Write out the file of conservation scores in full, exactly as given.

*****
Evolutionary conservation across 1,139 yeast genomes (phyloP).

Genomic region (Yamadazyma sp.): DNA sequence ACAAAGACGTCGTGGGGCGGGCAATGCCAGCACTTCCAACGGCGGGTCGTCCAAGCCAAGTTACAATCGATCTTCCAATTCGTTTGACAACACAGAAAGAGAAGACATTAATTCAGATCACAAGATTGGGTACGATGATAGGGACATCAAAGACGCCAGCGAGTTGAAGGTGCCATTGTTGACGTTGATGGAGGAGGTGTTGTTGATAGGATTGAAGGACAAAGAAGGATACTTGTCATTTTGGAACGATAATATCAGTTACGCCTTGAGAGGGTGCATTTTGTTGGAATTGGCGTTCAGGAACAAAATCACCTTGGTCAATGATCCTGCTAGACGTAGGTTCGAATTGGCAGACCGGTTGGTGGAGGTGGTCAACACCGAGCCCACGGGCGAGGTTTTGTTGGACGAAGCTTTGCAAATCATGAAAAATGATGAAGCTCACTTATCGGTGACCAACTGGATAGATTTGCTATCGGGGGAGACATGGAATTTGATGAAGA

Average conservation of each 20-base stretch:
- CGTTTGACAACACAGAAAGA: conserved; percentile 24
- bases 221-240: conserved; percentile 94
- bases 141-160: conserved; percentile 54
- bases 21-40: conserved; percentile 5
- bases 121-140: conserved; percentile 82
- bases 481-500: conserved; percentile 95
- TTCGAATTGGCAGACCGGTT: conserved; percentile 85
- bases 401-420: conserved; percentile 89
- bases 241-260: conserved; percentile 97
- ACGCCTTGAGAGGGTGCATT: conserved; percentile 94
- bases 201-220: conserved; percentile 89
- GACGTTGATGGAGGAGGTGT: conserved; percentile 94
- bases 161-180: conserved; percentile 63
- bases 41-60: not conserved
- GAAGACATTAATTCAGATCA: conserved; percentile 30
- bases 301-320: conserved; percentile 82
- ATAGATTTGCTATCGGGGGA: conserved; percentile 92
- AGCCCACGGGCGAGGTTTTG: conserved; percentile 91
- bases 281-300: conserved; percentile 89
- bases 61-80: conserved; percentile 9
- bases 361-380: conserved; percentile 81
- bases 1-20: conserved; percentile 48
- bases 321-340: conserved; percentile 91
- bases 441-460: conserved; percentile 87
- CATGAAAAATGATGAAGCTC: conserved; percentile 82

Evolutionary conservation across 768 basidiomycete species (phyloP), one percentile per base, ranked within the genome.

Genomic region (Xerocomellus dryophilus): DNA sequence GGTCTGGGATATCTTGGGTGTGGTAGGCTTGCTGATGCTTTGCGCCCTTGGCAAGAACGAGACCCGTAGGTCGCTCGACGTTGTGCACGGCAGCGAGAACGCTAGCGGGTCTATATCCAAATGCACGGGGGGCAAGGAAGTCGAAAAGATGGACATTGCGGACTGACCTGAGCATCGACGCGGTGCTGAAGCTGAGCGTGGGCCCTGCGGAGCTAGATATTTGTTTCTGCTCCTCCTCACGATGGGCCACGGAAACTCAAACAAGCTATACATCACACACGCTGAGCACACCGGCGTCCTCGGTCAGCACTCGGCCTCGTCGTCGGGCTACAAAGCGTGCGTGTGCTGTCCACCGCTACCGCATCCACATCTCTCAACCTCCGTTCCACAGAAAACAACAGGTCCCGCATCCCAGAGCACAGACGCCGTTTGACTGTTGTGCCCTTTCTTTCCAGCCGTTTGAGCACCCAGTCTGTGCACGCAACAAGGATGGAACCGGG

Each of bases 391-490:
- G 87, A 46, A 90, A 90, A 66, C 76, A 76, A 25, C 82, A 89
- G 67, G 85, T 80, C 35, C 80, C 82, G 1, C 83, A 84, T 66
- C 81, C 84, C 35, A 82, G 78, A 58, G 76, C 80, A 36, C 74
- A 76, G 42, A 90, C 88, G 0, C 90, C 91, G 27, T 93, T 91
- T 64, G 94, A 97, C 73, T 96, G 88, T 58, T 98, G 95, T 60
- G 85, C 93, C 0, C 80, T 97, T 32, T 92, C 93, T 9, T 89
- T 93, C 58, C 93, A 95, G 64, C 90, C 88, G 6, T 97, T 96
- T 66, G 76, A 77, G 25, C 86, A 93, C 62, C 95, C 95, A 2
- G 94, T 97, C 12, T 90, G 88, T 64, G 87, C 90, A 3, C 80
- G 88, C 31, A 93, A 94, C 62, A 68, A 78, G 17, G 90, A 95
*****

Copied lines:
Evolutionary conservation across 1,139 yeast genomes (phyloP).

Genomic region (Yamadazyma sp.): DNA sequence ACAAAGACGTCGTGGGGCGGGCAATGCCAGCACTTCCAACGGCGGGTCGTCCAAGCCAAGTTACAATCGATCTTCCAATTCGTTTGACAACACAGAAAGAGAAGACATTAATTCAGATCACAAGATTGGGTACGATGATAGGGACATCAAAGACGCCAGCGAGTTGAAGGTGCCATTGTTGACGTTGATGGAGGAGGTGTTGTTGATAGGATTGAAGGACAAAGAAGGATACTTGTCATTTTGGAACGATAATATCAGTTACGCCTTGAGAGGGTGCATTTTGTTGGAATTGGCGTTCAGGAACAAAATCACCTTGGTCAATGATCCTGCTAGACGTAGGTTCGAATTGGCAGACCGGTTGGTGGAGGTGGTCAACACCGAGCCCACGGGCGAGGTTTTGTTGGACGAAGCTTTGCAAATCATGAAAAATGATGAAGCTCACTTATCGGTGACCAACTGGATAGATTTGCTATCGGGGGAGACATGGAATTTGATGAAGA

Average conservation of each 20-base stretch:
- CGTTTGACAACACAGAAAGA: conserved; percentile 24
- bases 221-240: conserved; percentile 94
- bases 141-160: conserved; percentile 54
- bases 21-40: conserved; percentile 5
- bases 121-140: conserved; percentile 82
- bases 481-500: conserved; percentile 95
- TTCGAATTGGCAGACCGGTT: conserved; percentile 85
- bases 401-420: conserved; percentile 89
- bases 241-260: conserved; percentile 97
- ACGCCTTGAGAGGGTGCATT: conserved; percentile 94
- bases 201-220: conserved; percentile 89
- GACGTTGATGGAGGAGGTGT: conserved; percentile 94
- bases 161-180: conserved; percentile 63
- bases 41-60: not conserved
- GAAGACATTAATTCAGATCA: conserved; percentile 30
- bases 301-320: conserved; percentile 82
- ATAGATTTGCTATCGGGGGA: conserved; percentile 92
- AGCCCACGGGCGAGGTTTTG: conserved; percentile 91
- bases 281-300: conserved; percentile 89
- bases 61-80: conserved; percentile 9
- bases 361-380: conserved; percentile 81
- bases 1-20: conserved; percentile 48
- bases 321-340: conserved; percentile 91
- bases 441-460: conserved; percentile 87
- CATGAAAAATGATGAAGCTC: conserved; percentile 82

Evolutionary conservation across 768 basidiomycete species (phyloP), one percentile per base, ranked within the genome.

Genomic region (Xerocomellus dryophilus): DNA sequence GGTCTGGGATATCTTGGGTGTGGTAGGCTTGCTGATGCTTTGCGCCCTTGGCAAGAACGAGACCCGTAGGTCGCTCGACGTTGTGCACGGCAGCGAGAACGCTAGCGGGTCTATATCCAAATGCACGGGGGGCAAGGAAGTCGAAAAGATGGACATTGCGGACTGACCTGAGCATCGACGCGGTGCTGAAGCTGAGCGTGGGCCCTGCGGAGCTAGATATTTGTTTCTGCTCCTCCTCACGATGGGCCACGGAAACTCAAACAAGCTATACATCACACACGCTGAGCACACCGGCGTCCTCGGTCAGCACTCGGCCTCGTCGTCGGGCTACAAAGCGTGCGTGTGCTGTCCACCGCTACCGCATCCACATCTCTCAACCTCCGTTCCACAGAAAACAACAGGTCCCGCATCCCAGAGCACAGACGCCGTTTGACTGTTGTGCCCTTTCTTTCCAGCCGTTTGAGCACCCAGTCTGTGCACGCAACAAGGATGGAACCGGG

Each of bases 391-490:
- G 87, A 46, A 90, A 90, A 66, C 76, A 76, A 25, C 82, A 89
- G 67, G 85, T 80, C 35, C 80, C 82, G 1, C 83, A 84, T 66
- C 81, C 84, C 35, A 82, G 78, A 58, G 76, C 80, A 36, C 74
- A 76, G 42, A 90, C 88, G 0, C 90, C 91, G 27, T 93, T 91
- T 64, G 94, A 97, C 73, T 96, G 88, T 58, T 98, G 95, T 60
- G 85, C 93, C 0, C 80, T 97, T 32, T 92, C 93, T 9, T 89
- T 93, C 58, C 93, A 95, G 64, C 90, C 88, G 6, T 97, T 96
- T 66, G 76, A 77, G 25, C 86, A 93, C 62, C 95, C 95, A 2
- G 94, T 97, C 12, T 90, G 88, T 64, G 87, C 90, A 3, C 80
- G 88, C 31, A 93, A 94, C 62, A 68, A 78, G 17, G 90, A 95